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"How can I afford to put this idea into action?"
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"How can I afford to put this idea into action?"

Emily MurraySometimes wonderful opportunities present themselves. Unfortunately, a lack of funds could impede the path to a life-changing experience. Emily Murray, a Correspondent from Australia, provides various avenues young people can explore to afford their dreams.

So, you’ve found an incredible opportunity – but how are you going to afford it? Don’t panic! There are many resources to tap into in order to make your dream a reality.

Fundraising Ideas

1. Scholarships and Grants


Does your local council or state government offer scholarships to young people chasing their dreams? For example, young Canberrans can apply for the Youth InterACT Scholarships.

2. Donations from your Community


Write a letter, explain why you are seeking donations, what the opportunity is and why it’s important and ask if they’re able to make a donation towards the cause. You could ask your:
• Rotary Club, Zonta Club, Apex Club, Lions Club, or RSL Club
• State, territory or Member of Parliament
• School or university
• Local supermarket (IGA regularly donates to community causes)

3. Crowdfunding


You could create a crowdfunding campaign at StartSomeGood or Pozible. StartSomeGood fundraises for various social projects, while Pozible focuses on fundraising for creative projects.
These crowdfunding websites let your friends and family pledge money to help you achieve your goal. You can make a video explaining why you’re asking for money and name simple gifts to reward your donors.
Crowdfunding campaigns often raise around $5 000, and have even raised over $100 000!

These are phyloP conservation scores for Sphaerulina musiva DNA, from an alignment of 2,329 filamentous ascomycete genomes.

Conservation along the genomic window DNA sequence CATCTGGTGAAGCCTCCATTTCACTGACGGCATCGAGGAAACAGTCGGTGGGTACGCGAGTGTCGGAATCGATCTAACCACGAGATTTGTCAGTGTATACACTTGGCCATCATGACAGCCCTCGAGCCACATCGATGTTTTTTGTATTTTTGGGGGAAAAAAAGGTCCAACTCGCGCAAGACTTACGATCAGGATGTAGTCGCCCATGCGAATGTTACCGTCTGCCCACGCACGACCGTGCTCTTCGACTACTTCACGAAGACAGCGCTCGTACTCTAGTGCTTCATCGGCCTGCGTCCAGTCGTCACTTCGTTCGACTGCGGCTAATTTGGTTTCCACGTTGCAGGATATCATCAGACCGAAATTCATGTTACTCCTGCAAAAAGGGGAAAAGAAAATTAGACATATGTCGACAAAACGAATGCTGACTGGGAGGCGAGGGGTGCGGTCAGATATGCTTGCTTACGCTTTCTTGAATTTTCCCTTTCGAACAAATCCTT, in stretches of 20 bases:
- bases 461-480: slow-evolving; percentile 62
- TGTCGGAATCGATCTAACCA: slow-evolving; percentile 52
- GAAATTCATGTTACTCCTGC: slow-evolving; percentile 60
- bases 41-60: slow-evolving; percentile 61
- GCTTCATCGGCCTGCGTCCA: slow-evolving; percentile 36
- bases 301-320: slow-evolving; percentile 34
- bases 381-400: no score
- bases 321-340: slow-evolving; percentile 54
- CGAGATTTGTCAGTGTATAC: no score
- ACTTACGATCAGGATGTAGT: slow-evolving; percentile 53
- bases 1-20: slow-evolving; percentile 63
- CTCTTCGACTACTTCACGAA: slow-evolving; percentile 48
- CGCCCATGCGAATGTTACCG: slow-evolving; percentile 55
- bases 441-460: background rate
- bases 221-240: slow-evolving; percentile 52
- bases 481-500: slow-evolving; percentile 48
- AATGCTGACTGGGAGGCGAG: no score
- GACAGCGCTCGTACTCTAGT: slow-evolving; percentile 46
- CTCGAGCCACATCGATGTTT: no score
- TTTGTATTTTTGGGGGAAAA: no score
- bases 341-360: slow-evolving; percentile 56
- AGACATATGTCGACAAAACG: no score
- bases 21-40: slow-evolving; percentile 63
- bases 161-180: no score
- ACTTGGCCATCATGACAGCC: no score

4. Fundraising Events


Friends and family could pay to attend your art exhibition, dance, concert, trivia night, fancy dinner, auction, talent night, or even a murder mystery party! You could raffle or auction prizes donated by local businesses.

Extra Tips
1. Raise Awareness


You could write to your local newspaper or radio station. They might want to interview you about the opportunity, the reasons for raising money and how the community can help and donate. Getting the word out can increase the reach of other fundraising plans.

2. Work in Groups


Fundraising efforts are usually more effective when done as a group. If you’re raising money for a soccer trip, get all your teammates together and plan a group strategy, divide the tasks and keep each other accountable.

3. Don’t Put All Your Eggs in One Basket


Don’t just focus on one idea, because it might not work! Instead, try out a range of fundraising ideas. Think of the best way to approach individual donors; don’t treat all potential donors the same.

4. In-Kind Donations


If you’re running a raffle, auction or crowdfunding campaign, consider approaching local businesses and community groups for in-kind donations (goods or services).

For example, if you work at a jewellery store, ask the manager could donate an inexpensive piece of jewellery to as a prize. If you volunteer with a first-aid group, ask your coordinator if they could donate a first aid course.
The local pizza store might be willing to sell pizzas at cost price, or you might be in luck when asking a new business for an in-kind donation since new businesses are often keen to promote themselves in the community.

5. In Return


Donations are a two-way relationship. It’s nice to offer your donors something in return. You could visit them once the opportunity is over to tell them about your experience, publicly thank them, or even wear clothing with their logo on it, among other methods. And always, always remember to say thank you!

(This list first appeared at www.rise.org.au)
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Emily Murray is a graduate of the School for Social Entrepreneurs and an Arts/Law (Honours) student at the Australian National University. Emily is the founder and CEO of Rise, a website that advertises opportunities for young people.
– See more at: http://www.yourcommonwealth.org/2013/05/24/why-young-people-are-the-best-change-makers/#sthash.VmBJP6cG.dpuf

photo credit: Dominic’s pics via photopin cc

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Opinions expressed in this article are those of the author and do not necessarily represent the views of the Commonwealth Youth Programme. Articles are published in a spirit of dialogue, respect and understanding. If you disagree, why not submit a response?

To learn more about becoming a Commonwealth Correspondent please visit: http://www.yourcommonwealth.org/submit-articles/commonwealthcorrespondents/

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